The recruiting world has undergone a seachange in the last few years. Actually, it’s seen several in rapid succession, with each new wave sweeping over the HR landscape bringing with it cutting-edge technology and better, more efficient ways to do recruiting.
One of the first of these waves of change was the shift in the global labor market to being heavily candidate-focused.
There are less quality candidates per opening than ever, and this has meant companies have had to shift their strategies to deal with candidates becoming increasingly particular about who they want to work for.
Combine this market shift with the growing reliance on mobile technology, particularly among the upcoming cohort of Generation-Z (the largest to enter the job market ever), and you can start to see why technology follows closely on the heels of these broader changes.
Today we’re looking at one technological advance that has had perhaps the greatest impact on recruiting over the last year or so, social media.
As one of the primary catalysts of social change around the world, this media’s impact on recruitment cannot be overlooked.
- Unsurprisingly, LinkedIn is the most-used channel for recruitment efforts — with 77% taking advantage — followed by Facebook (63%).
- But Instagram’s popularity with job seekers is increasing its use with recruiters — now, a quarter (25%) of recruiters are investing in recruiting efforts on Instagram.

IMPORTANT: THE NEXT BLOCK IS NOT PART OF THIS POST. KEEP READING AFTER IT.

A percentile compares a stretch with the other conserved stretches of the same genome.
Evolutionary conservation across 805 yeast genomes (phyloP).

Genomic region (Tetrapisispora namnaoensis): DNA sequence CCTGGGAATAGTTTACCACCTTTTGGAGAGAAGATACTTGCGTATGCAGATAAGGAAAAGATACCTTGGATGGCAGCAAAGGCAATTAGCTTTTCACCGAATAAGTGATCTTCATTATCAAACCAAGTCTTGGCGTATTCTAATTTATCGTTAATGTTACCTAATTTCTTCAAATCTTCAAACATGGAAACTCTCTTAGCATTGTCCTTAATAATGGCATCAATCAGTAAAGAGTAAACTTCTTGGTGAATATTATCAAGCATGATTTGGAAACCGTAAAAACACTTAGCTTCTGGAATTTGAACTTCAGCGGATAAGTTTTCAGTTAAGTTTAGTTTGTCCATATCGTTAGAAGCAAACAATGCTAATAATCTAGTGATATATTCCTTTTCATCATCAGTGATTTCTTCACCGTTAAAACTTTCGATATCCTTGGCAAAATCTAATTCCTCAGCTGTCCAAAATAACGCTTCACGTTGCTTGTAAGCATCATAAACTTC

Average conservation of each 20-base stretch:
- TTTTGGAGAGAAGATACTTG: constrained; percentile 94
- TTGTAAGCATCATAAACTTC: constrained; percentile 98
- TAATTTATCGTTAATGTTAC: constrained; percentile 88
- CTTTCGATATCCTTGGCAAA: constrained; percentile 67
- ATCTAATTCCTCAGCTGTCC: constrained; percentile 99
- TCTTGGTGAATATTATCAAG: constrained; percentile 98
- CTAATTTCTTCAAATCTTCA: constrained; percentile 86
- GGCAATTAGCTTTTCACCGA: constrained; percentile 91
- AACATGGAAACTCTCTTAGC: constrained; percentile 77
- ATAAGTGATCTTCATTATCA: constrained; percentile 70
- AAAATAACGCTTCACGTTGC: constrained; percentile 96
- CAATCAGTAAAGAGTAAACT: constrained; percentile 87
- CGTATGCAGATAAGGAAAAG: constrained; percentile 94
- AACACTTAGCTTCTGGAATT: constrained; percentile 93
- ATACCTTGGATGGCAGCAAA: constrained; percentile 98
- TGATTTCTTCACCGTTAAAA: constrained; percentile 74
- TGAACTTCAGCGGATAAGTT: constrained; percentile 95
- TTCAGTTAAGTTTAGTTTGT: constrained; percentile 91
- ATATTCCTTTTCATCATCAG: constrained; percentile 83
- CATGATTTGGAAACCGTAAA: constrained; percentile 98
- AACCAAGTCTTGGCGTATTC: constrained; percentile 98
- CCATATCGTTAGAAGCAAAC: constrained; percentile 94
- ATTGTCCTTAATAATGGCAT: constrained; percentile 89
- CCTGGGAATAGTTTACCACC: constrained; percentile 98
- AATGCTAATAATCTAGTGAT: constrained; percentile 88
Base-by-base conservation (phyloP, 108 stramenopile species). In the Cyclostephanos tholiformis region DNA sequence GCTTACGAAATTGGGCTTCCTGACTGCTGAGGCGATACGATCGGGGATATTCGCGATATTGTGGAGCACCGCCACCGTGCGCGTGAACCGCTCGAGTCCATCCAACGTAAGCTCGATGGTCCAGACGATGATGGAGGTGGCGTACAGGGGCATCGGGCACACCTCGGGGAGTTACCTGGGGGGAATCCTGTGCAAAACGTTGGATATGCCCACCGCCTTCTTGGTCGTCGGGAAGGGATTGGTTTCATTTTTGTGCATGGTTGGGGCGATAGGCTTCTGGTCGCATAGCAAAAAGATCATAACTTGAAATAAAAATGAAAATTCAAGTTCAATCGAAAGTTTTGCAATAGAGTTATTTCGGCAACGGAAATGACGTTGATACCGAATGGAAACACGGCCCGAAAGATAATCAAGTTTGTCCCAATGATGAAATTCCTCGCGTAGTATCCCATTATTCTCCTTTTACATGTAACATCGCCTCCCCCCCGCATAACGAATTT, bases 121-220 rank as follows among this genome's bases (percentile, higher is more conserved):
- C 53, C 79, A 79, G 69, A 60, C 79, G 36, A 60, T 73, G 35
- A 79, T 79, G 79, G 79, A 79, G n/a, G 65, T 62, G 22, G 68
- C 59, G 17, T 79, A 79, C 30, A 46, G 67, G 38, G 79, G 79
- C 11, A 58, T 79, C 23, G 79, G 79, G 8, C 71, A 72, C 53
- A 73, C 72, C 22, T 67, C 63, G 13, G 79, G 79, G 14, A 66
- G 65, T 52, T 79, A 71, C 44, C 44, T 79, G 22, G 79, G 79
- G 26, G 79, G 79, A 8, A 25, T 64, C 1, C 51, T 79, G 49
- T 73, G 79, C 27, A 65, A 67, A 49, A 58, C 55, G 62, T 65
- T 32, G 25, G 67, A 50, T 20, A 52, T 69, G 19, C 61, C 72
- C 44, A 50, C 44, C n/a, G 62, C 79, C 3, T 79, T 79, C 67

- Especially millennial recruiters (35%) and those working at technology companies (63%) — double the number in 2017.
- Tik Tok growth is fascinating on many levels and we’re predicting that it will be a great platform to reach out to Gen Zers and younger Millennials.
By now we certainly hope you’ve seen the writing on the Facebook wall and have an active social media presence on the channels that matter to your audience.
Our first question for you is this: are you monitoring it?
- Social media users are accustomed to seeing responses to their posts within hours or even minutes. So if you’re posting and they’re responding, but you’re not there to see those responses you’re losing out on potential candidates.
- Use your profile to list your office hours, setting the expectation right up front that you’ll be available and responding during those hours.
- Then be sure someone is actively monitoring the account so you don’t leave anyone hanging.
- And for those of you with a global presence, consider deploying a chatbot so even in your off-hours your audience can get answers to their general inquiries, or acknowledgment of their retweets and likes.
Remember those Generation-Z folks mentioned above?
Not only are they the largest cohort to enter the job market in history, they’re also digital natives who have come of age with a mobile device in their pockets. This state of being constantly “on” follows them from their personal lives right into their work lives as they enter the workforce.
During any available downtime out comes the phone for some swiping and scrolling.
For any company looking to stay top-of-mind, it will pay off big time to have a constant presence on the channels your audience is using most. This will require some solid research on your part, which hopefully you already did before deciding which platforms to have that presence on in the first place.
According to the Recruitment Marketing Benchmarks Report_Feb2019 only 49% of the Fortune 500 have career specific social channels. But kudos to this group, since the vast majority do it right: 83% publish content other than job listings.
- Now, the trick is posting regularly, on a schedule, and ensuring that any likes, comments, or re-posts are responded to.